By ROSHAN THIRAN
In the build-up to the 2017 athletics season, Olympic champion Shelly-Ann Fraser-Pryce had planned to take her running form to even greater heights and once again set the world of track and field on fire.
But fate had other ideas. In March that year, the Jamaican announced on her Facebook page:
All my focus heading into training for my 2017 season, was on getting healthy and putting myself in the best possible fitness to successfully defend my title in London 2017, but life is filled with many blessings with God, so here I am thinking about being the greatest mother I can be, with my biggest blessing and the promise God made me.
Two years after giving birth to her baby boy, Fraser-Pryce returned to competition and became the fastest woman alive. At this year’s World Athletic Championships in Doha, Qatar, the sensational sprinter left a world-class field in the dust, clocking in a time of 10.71 seconds in the 100m sprint.
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It was the 32-year-old’s fourth championship title in the discipline, and eighth world title in total.
Winning the first of her two Olympic Gold medals in 2008, Fraser-Pryce showed amazing perseverance and dedication to stretch beyond the incredible milestone she achieved as a relative unknown over 10 years ago.
Fellow Olympians – such as legendary U.S. runner Michael Johnson – have described Fraser-Pryce as the greatest female sprinter of all time. Like any champion who displays incredible growth throughout their career, the Jamaican runner’s mindset has been one of determination and perseverance through years of adversity.
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Growing up in a violent neighbourhood, where her single mother worked hard to put food on the table for her children, Fraser-Pryce began to realise the potential of her talent when she won the 100m event at the Jamaican Schools Championships at age 16.
Reflecting on her early struggles during a Christmas lunch at a remand centre for girls, she said:
I suffered from self-esteem issues because I didn’t have the nice clothes and the nice house and had to take the bus. I wanted to fit in and would make up stories just to be accepted, so I can relate to the issues related to poverty.
Later, when she found out she was pregnant; she sat on her bed and cried. Some people tried to convince her that it might be best to quit her athletics career and focus on her husband and motherhood. But Fraser-Pryce – a committed Christian who finds strength through her faith – had never let anything hold her back, and she wasn’t about to let any doubts set in about her ability to carry on.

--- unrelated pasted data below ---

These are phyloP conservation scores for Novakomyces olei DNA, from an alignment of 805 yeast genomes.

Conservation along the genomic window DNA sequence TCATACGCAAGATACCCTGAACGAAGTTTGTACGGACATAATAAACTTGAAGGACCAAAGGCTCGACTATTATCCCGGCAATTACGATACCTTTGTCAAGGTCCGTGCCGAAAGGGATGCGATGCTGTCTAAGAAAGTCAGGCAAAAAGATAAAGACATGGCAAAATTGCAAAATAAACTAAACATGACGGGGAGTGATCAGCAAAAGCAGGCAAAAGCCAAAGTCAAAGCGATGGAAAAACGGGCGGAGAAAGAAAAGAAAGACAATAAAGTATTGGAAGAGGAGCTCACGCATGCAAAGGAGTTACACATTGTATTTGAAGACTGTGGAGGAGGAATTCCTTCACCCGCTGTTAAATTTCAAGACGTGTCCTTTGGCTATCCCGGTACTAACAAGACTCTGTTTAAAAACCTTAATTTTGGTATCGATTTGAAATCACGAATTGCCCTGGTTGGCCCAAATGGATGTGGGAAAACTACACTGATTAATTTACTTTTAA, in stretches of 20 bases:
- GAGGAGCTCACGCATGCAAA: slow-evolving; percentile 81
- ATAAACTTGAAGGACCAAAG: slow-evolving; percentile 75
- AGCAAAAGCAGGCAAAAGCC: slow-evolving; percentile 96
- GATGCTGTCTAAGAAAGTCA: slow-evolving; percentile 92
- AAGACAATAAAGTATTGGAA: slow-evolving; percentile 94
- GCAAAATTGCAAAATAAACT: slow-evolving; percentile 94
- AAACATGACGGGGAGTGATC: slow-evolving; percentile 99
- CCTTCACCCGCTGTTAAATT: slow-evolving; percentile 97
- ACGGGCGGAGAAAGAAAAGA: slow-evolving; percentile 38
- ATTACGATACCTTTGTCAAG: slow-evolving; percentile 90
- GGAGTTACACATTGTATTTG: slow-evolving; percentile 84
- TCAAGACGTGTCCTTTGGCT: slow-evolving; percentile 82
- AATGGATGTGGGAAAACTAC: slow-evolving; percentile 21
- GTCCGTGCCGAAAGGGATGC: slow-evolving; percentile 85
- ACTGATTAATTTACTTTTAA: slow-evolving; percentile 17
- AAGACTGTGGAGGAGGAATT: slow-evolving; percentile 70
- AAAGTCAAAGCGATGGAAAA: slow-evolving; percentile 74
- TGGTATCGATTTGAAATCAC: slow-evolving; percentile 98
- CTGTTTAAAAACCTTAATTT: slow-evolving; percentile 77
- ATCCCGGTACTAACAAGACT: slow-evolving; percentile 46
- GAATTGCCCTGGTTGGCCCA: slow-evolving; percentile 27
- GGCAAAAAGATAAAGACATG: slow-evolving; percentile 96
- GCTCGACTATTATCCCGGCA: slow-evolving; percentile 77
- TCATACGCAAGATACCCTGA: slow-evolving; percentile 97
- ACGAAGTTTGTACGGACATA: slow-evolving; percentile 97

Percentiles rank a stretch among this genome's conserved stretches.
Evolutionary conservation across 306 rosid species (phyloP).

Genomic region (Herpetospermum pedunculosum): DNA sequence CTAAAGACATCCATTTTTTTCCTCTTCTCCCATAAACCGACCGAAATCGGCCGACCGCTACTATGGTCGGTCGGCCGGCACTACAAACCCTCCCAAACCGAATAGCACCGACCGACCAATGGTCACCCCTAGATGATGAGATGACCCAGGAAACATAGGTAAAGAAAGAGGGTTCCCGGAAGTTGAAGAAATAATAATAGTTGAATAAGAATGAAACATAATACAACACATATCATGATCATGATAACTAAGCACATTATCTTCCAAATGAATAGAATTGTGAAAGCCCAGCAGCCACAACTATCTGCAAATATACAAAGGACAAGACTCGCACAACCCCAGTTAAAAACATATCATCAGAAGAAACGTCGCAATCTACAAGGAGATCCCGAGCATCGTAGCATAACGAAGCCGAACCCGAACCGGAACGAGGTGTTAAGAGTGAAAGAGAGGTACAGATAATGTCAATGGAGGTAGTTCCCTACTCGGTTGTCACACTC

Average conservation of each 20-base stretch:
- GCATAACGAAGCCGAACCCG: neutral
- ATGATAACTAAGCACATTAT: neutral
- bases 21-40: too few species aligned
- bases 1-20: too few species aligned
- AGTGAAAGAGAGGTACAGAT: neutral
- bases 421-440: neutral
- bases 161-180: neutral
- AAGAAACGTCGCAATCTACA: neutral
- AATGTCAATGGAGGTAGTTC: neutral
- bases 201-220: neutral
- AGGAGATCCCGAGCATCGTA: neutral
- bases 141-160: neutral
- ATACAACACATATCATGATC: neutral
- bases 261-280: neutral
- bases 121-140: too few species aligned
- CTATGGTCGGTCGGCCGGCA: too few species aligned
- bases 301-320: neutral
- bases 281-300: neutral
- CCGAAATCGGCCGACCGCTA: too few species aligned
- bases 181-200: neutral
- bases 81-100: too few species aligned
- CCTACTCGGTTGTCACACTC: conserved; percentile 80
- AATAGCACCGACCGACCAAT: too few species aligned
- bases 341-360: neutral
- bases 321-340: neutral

“Everyone’s entitled to their opinion,” She said, “I knew how I felt and I knew I wasn’t ready to go. I had something left to do, and I stayed focused on the goal.”
After her historic victory in Doha, her two-year-old son, Zyon, joined his mother on the track. Not only is Fraser-Pryce arguably the greatest female sprinter of all time, her example will no doubt teach her son that, no matter what challenges we face, nothing in life can prevent us from realising our capacity to achieve greatness.
Image credit: Kirby Lee (USA TODAY Sports)
This awesome athlete has striven to create a powerful story of success in everything that she’s set out to achieve. Four years after becoming the first Jamaican woman in history to win an Olympic Gold medal in the 100m event in 2008, she graduated from the University of Technology with a degree in Child and Adolescent Development, and does an amazing amount of work helping communities and children living in poverty.
Shelly-Ann Fraser Pryce shows us that, while circumstances might shape our lives, it is up to us to define who we are beyond the challenges we face. Mindset is so important in how we see ourselves and the potential that lies within us. When we decide to keep going and give everything we have to our ambitions, anything is possible.
In fact, it’s often in adversity that we find the strength we didn’t believe existed, and it can take us to great heights when we focus on those goals we have visualised and ignore the voices that say it’s not possible or that it’s time to quit.
As Fraser-Pryce puts it:
Because I knew how hard I worked, I knew the pain, I knew the sacrifice, I knew the tears, I knew everything. Despite everything, I stuck to it. I toughed it out, and I kept my head in the game, even when the odds were against me.
What an inspiring woman and what an incredible story that she’s authored so far. Growing up, Shelly-Ann Fraser-Pryce was handed a mixed bag of ingredients, and she has used it to create one of the most empowering recipes for success that will surely inspire millions of young people throughout the world.
Roshan is the founder and CEO of the Leaderonomics Group. He believes that everyone can be a leader and make a dent in the universe, in their own special ways. Connect with Roshan on Facebook, LinkedIn or Twitter for more insights into business, personal development and leadership. You can also email him at firstname.lastname@example.org.